I’m excited to welcome my friend, author Tina Ann Forkner to Women’s Fiction Writers. Tina and I met years ago online. I don’t remember NOT knowing Tina! (I think that’s a good thing and refuse to believe it has something to do with my memory.)
There are more similarities than differences between Tina and me — which is of course what first drew me to her books. What kept me reading were the stories. My favorite book (so far) of Tina’s is Rose House because it hit home. How apropos!
In this guest post, Tina brings us a grounded view of what it means for the writer and reader when either a little or a lot of faith is seamlessly integrated into a work of women’s fiction. It’s not a banner for any particular religion — I’m Jewish and Tina is Christian (that’d be a heck of a banner). But it is a post that just might change the way you think about writing and reading. I hope you’ll chime in below.
Many thanks to Tina for taking time out of her busy I-just-finished-another-novel schedule to be here!
by Tina Ann Forkner
When you hear the song Amazing Grace, what comes to mind? Maybe it is the scene of a funeral or the aching memory of a departed loved one. For some, it might be a church filled with people clinging to the lyrics as the rhythm moves them spiritually. And yet, there are others who respond deeply to the song simply because of its association with freedom and hope. Amazing Grace is a song that most people can relate to no matter what their belief system, which is why I chose that song for a scene in my second novel, Rose House, when I wanted to reveal a person’s Christian heritage, but didn’t want the scene to come across as being preachy to the reader.
Preachy. The very word makes me itch. I bet it has the same effect on you and it just might be the number one reason that we as authors might be tempted to steer clear of faith in our novels, but we shouldn’t. The truth is that millions of people are searching for faith, so why not speak to their desires in your writing? Just because most people don’t want to be preached to doesn’t mean that readers want to avoid the theme of faith in their fiction. Embracing faith on some level in our manuscripts can be a way to inspire hope in the reader and it doesn’t need to be agenda-driven. In fact, it shouldn’t be. Faith – or even its absence – can tell readers a ton about our characters, their motivations, and even their world. Dealing with faith is an experience most readers can relate to in some way.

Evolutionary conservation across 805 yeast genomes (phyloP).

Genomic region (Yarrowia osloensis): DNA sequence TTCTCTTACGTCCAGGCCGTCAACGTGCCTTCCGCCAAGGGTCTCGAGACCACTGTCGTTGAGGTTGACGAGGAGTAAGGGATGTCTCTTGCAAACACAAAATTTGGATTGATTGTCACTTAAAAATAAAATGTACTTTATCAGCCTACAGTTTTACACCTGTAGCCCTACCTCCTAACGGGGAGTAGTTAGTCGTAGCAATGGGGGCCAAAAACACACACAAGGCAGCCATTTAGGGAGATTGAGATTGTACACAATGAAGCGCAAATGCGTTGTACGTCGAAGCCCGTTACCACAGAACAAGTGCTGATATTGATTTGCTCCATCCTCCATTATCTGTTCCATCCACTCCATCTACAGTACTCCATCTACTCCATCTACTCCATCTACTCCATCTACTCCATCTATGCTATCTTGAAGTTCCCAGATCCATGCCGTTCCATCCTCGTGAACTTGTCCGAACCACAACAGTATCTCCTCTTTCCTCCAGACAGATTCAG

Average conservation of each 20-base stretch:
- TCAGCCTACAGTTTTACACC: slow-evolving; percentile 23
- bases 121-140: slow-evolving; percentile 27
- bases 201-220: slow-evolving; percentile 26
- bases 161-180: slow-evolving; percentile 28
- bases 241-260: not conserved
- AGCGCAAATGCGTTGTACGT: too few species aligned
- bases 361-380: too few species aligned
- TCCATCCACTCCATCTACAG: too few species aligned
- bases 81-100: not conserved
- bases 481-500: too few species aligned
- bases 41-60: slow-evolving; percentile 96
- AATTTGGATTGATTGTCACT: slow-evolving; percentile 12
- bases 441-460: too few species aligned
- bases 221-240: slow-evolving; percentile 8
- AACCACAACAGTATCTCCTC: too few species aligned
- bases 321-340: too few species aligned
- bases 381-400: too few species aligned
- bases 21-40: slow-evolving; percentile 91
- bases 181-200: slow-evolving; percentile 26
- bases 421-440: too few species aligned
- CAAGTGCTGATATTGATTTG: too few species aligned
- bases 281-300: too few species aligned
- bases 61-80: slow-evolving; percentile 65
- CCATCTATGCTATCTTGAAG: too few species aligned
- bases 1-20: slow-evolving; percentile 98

For me, my own faith heritage ended up being a part of my first novel, Ruby Among Us, and is one reason why it and Rose House were acquired by Random House’s Christian imprint, Waterbrook Press. While I’ve been told by my readers that Ruby Among Us would fit into the general market, it made the most sense for me to accept the offer from a Christian publisher who could help me find the novel’s target audience. While I am not opposed to writing for a general market publisher someday, I also love the support I get in Christian publishing. I believe that in the end story always reigns supreme no matter what market your novel is published in.
Do you have a thread of faith weaving through your manuscript? If you do, then by all means don’t censor your muse. Most readers just want to read a good story. Consider your own favorite general market novels and I bet many of them deal somehow with the theme of faith and it didn’t bother you at all. Right off the top of my head I can think of a few of my favorites that incorporate faith including The Secret Life of Bees, Peace Like a River, Jewel, Certain Girls, and Plain Truth.
You might be thinking that if you incorporate faith into your manuscript, your novel will be pigeon-holed when it gets published. It is possible, depending on your goals, but I can assure you that I have never regretted being a published author and I am more than grateful to my publisher and my Christian readers for taking a chance on me. My novels have found a core audience among Christian fiction readers, but I have also enjoyed a modest following among readers of general market fiction. I don’t feel offended at all when a reader emails me to say, I didn’t even know this was from a Christian publisher.
Lots of publishers are interested in women’s fiction that incorporates faith if it is well-written, so don’t be afraid to write about it if you want to. Personally, I don’t want my novels to preach and I’m not trying to convert anyone, but because my faith is the glue that holds my messy life together, it’s naturally going to come out in the lives of characters I write about.
When it comes to writing fiction, we all deserve a little bit of that amazing grace. Faith is complex and it’s not always easy to write about, but to ignore it altogether is to ignore our readers who no doubt grapple with faith on some level in their own daily lives. If there is a thread or even just a scene or thought of faith trying to infiltrate your story, give yourself some grace, open up your manuscript, and write it.
What about you? What are your favorite books that have a thread of faith? Can you recall a favorite scene or example in a book you have read? What about in your own writing?
Tina Ann Forkner lives in Wyoming where inclement weather affords her ample time to write women’s fiction and go about her duties as the President of her community’s award-winning library’s Foundation Board. When it is not snowing, she is usually gardening or spending time outdoors with her family. Tina’s latest novel, Rose House, and her debut, Ruby Among Us, are both published by Waterbrook Press, a division of Random House. You can find more info at her website www.tinaannforkner.wordpress.com
If you’d like to read my thoughts on Rose House, click here for: When A Nice Jewish Girl Reads a Contemporary Christian Novel. ~ Amy